MusicWeb International One of the most grown-up review sites around 2023
Approaching 60,000 reviews
and more.. and still writing ...

Search MusicWeb Here Acte Prealable Polish CDs

Presto Music CD retailer
Founder: Len Mullenger                                    Editor in Chief:John Quinn             

Some items
to consider

new MWI
Current reviews

old MWI
pre-2023 reviews

paid for

Acte Prealable Polish recordings

Forgotten Recordings
Forgotten Recordings
All Forgotten Records Reviews

Troubadisc Weinberg- TROCD01450

All Troubadisc reviews

FOGHORN Classics

Brahms String Quartets

All Foghorn Reviews

All HDTT reviews

Songs to Harp from
the Old and New World

all Nimbus reviews

all tudor reviews

Follow us on Twitter

Editorial Board
MusicWeb International
Founding Editor
Rob Barnett
Editor in Chief
John Quinn
Contributing Editor
Ralph Moore
   David Barker
Jonathan Woolf
MusicWeb Founder
   Len Mullenger

Support us financially by purchasing this from

Arnold BAX (1883-1953)
Phantasy for viola and orchestra (1920) [20:09]
William WALTON (1902-1983)
Viola Concerto (1929 version) [26:37]
Ralph VAUGHAN WILLIAMS (1872-1958)
Suite for viola and orchestra (1933–34) [26:06]
Hong-Mei Xiao (viola)
Budapest Symphony Orchestra MÁV/János Kovács
rec. Studio 22, Hungarian Radio, Budapest, 2014
DELOS DE3486 [73:10]

Three works by British composers, each for viola and orchestra but only one dubbed a Concerto. Avoidance of that term is justified in the case of the Vaughan Williams which is a series of instantly engaging and artfully limned mood miniatures. As for the Bax Phantasy it could have been called a 'Concerto' and no-one would have blinked. These scores, written between the two world wars, have poetry aplenty and, in the case of the Bax and RVW, drama puts in an appearance from time to time.

Hong-Mei Xiao has a stirring broad tone and her instrument is recorded with close-up impact. Neither does the orchestra - familiar from various Naxos productions (Rozsa, Weiner, Zador) - lack vibrant power. Their Naxos Bloch CD centres on the viola and features the same violist so they clearly have some familiarity with each other. The Bax piece has a singing beauty that is both wild and hoarse and this recording is excellent. Choosing is thankfully irrelevant as each disc on which the Phantasy features is differently coupled. The competition includes Golani (Conifer), Chase (Dutton alongside the same RVW Suite) and the all-Bax disc from Dukes (Chandos). The Delos Phantasy epitomises success in its surrender to Bax's romantic sun-soaked peace (13:00-14.00) as well as his martial kinetic excitement. The performance has great torque with an eager response to the mercurial mood shifts. There is much to enjoy here. The work's last few moments make a link I should have made before: it's with Moeran, whose dust-raising jig in his Violin Concerto may well have picked up a few ideas from the Phantasy.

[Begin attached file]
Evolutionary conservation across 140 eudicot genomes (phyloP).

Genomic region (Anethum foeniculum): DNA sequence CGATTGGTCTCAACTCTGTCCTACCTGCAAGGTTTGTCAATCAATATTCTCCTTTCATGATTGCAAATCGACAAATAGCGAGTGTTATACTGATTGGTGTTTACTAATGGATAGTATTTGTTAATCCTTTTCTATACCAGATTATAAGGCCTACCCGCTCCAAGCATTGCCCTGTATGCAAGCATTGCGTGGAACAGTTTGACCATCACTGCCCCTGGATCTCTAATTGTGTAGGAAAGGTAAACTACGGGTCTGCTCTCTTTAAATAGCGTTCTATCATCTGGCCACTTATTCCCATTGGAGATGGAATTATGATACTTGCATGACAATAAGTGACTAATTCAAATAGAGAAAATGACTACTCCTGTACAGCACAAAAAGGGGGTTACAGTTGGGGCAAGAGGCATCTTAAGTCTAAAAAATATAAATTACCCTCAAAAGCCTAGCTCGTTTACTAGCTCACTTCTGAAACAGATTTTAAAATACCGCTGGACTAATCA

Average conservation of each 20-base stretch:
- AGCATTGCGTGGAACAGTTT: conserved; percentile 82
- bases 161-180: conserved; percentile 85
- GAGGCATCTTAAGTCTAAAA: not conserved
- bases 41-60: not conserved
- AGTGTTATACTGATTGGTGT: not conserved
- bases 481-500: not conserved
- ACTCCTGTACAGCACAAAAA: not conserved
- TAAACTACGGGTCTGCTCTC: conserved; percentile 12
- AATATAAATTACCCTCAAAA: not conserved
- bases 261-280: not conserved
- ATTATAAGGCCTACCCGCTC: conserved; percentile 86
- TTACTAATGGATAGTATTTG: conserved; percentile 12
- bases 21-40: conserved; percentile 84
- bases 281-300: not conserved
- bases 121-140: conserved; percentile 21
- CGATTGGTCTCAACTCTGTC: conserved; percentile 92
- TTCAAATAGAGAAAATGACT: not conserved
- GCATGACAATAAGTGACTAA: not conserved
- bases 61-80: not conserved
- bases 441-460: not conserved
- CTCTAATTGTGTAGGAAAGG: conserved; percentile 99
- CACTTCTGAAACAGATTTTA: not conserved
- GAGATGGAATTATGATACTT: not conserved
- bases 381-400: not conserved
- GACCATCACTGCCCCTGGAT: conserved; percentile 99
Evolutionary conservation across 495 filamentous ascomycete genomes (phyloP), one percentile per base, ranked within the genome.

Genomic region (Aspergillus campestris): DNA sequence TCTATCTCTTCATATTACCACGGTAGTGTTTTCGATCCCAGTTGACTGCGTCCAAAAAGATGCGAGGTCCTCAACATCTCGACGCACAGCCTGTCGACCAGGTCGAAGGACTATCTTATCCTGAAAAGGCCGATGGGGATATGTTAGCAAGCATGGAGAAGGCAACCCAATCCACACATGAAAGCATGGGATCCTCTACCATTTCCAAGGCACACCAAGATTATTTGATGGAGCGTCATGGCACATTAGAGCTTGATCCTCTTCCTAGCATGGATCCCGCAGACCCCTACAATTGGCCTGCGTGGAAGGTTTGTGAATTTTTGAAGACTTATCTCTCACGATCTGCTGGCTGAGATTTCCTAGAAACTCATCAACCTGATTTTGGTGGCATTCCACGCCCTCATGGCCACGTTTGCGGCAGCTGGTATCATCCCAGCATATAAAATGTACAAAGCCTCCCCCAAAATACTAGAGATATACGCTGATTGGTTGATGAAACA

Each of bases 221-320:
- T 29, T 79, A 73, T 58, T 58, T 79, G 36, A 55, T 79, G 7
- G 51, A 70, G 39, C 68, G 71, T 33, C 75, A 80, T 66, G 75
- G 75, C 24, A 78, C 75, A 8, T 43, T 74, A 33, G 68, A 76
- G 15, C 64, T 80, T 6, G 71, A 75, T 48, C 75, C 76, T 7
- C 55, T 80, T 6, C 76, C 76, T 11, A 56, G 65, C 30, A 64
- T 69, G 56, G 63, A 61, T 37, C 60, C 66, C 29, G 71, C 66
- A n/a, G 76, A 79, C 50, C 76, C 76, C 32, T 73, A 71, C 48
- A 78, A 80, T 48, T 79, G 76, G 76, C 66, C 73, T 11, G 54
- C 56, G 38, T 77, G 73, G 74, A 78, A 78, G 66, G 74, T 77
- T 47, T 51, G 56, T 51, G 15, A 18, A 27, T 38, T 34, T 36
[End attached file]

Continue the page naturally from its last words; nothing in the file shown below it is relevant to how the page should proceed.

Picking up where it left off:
The Walton work, alongside the same composer's Cello Concerto, has always been a Cinderella for me and has rarely caught inspirational fire. Even if it falls a few rungs short of a BBC concert performance I once heard from Walter Trampler, this Delos version rebuts my expectations of something low key as much as the equally problematic yet triumphant Walton Cello Concerto on Lyrita. I have heard more electrifying versions of the last movement, but this is pretty good.

In the Vaughan Williams work nothing outstays its welcome. Rather like the same composer's Six Studies in English Folk Song from six years earlier and Finzi's clarinet Bagatelles this is an irresistibly toothsome collection of eight movements. The Prelude is utterly enchanting, the Christmas Dance goes with a rasp and a wheeze, the Ballad (5:33) is pastoral-rhapsodic and Howellsian in its warmth and the chattering impatience of the Moto Perpetuo is like Parisian Martinů at his most sec. The Musette registers as another Finzian carol with its steady harp ostinato. The Polka Mélancolique is filed to a very satisfying harshness - close to what we hear in the Bax Phantasy. The chatter of the closing Galop recalls the gymnastics of the Tuba Concerto. It makes a perfunctory ending but that's my only reservation. If you are interested, the same Suite can be heard in quite different viola couplings from Frederick Riddle on Chandos, Power on Hyperion, Callus on ASV and Chase on Dutton.

There's a lot going for this collection: conviction from the musicians, well documented and sporting immediate sound.

Rob Barnett
Previous review: Gary Higginson



Advertising on

Donate and keep us afloat


New Releases

Naxos Classical
All Naxos reviews

Chandos recordings
All Chandos reviews

Hyperion recordings
All Hyperion reviews

Foghorn recordings
All Foghorn reviews

Troubadisc recordings
All Troubadisc reviews

all Bridge reviews

all cpo reviews

Divine Art recordings
Click to see New Releases
Get 10% off using code musicweb10
All Divine Art reviews

All Eloquence reviews

Lyrita recordings
All Lyrita Reviews


Wyastone New Releases
Obtain 10% discount

Subscribe to our free weekly review listing